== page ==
Current Form -v- Tournament Form

We must also not forget the role that form plays in the ultimate result of the competition. England have not won in six consecutive matches in the run up to the World Cup, but this lack of form has in many ways, lowered expectations and decreased what is an incredible amount of pressure on the players’ shoulders. Whilst England’s recent form may not have been especially eye catching, their tournament form since 2018 has been exemplary. A semi-final in Russia in 2018, a final at the Euro 2020 and whilst both ended in defeat, the players must have taken great confidence from achieving more than any England football team since 1966.


Tactical decisions and in-game management will also be vital in Qatar. Southgate was heavily criticised for not making changes against the Croatians in the 2018 semi-final and in the Euro 2020 final, England scored after three minutes before opting to sit back, allow Italian possession and ultimately concede a goal. With the attacking talents available to Southgate, England fans have been clamouring for him to throw caution to the wind and go all out for victory. Has Gareth Southgate learned from his managerial mistakes in 2018 and 2020? We’ll all just have to see what happens when England take to the field in Qatar.

The Opposition

The quality of opposition also determines whether England can be successful. Reigning champions France have a great chance again, but with injuries to Paul Pogba and N’Golo Kanté they’re not the strength they were in 2018. Germany have a young, talented yet inexperienced squad, the Dutch are playing their first World Cup since 2014 and the European champion Italians didn’t even make the tournament. Belgium, whilst still dangerous, are an ageing side that have not been able to convert their ‘Golden Generation’ into any tournament success and Spain are no longer the team that dominated the world between 2008 and 2012.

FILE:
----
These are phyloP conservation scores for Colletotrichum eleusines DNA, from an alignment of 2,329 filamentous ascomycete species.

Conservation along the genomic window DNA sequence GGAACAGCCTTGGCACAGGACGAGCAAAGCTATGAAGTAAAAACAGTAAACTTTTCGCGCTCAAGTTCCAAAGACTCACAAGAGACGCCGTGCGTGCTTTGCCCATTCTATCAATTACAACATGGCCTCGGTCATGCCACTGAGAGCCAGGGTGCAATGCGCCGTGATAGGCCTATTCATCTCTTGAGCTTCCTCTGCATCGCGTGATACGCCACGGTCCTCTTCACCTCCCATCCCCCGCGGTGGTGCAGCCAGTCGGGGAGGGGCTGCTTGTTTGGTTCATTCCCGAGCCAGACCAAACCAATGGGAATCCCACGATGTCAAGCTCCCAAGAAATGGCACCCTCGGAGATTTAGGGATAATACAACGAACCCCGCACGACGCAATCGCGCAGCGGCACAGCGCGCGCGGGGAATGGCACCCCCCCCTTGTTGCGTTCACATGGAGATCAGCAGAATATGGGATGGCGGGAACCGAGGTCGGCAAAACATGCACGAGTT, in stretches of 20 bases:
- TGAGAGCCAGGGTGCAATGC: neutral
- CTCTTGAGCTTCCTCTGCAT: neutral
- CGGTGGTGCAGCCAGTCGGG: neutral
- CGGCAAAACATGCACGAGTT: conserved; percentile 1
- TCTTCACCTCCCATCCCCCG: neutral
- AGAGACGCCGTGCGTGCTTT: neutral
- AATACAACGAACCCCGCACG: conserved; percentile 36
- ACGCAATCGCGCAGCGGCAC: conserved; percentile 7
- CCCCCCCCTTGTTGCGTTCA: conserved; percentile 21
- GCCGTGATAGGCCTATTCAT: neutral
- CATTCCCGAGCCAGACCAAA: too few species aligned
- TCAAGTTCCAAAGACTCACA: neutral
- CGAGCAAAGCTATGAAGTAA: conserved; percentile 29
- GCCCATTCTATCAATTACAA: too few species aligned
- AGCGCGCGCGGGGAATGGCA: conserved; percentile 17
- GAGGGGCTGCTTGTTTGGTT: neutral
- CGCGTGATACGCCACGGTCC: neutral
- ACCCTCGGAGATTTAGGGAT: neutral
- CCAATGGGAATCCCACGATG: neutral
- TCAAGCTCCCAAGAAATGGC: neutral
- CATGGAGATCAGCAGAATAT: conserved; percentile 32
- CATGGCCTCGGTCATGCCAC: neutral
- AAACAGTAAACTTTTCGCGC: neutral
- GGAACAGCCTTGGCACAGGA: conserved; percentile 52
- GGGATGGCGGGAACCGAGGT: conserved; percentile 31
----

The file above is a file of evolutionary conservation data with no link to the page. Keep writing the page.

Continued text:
It is the South American giants, Brazil and Argentina that pose the biggest threat to England winning this tournament. Argentina are reigning Copa America champions, and in Lionel Messi they have one of the greatest players ever to kick a football, playing in what will be his final World Cup. Brazil boasts what is probably the best squad at the World Cup – strength and depth across all areas of the pitch with wizardry from the likes of Neymar and Vinicius Jr., ‘The Seleçao’ are a team to be feared and respected but beating them is certainly not inconceivable.

Lionel Messi Argentina

Adapting To The Environment

England’s success in Qatar will however not just lie in squad selection, managerial decisions and opposition quality, England’s players must adapt quickly to their environment and assimilate to life in the Gulf desert. From soaring temperatures which could reach 40°c and above, cultural differences with the host nation and a perceived lack of opportunity to escape their training base, England’s footballers, so used to the freedom they enjoy at home, will have an entirely different experience for however long they remain in Qatar. Getting the players comfortable in their surroundings, facilities and routines whilst preparing for the games ahead is essential.


Lastly, but by no means least, luck will also play a determining factor into where the World Cup will find its home for the next four years. As previously discussed, luck has not been on the side of the English when it comes to World Cup time and after so much poor fortune in the last 50 years or so, surely now is the time that for the football gods to shine on England and deliver that little slice of luck that has been so inconspicuous in previous tournaments.

There is little doubt that England can win in Qatar, but the stars must align in their favour – they have the players, the experience and the setup to make a serious mark on this winter World Cup. Held for the first time during the festive period, wouldn’t an England win be the perfect Christmas present and the ideal way to end what has been a tough year for many?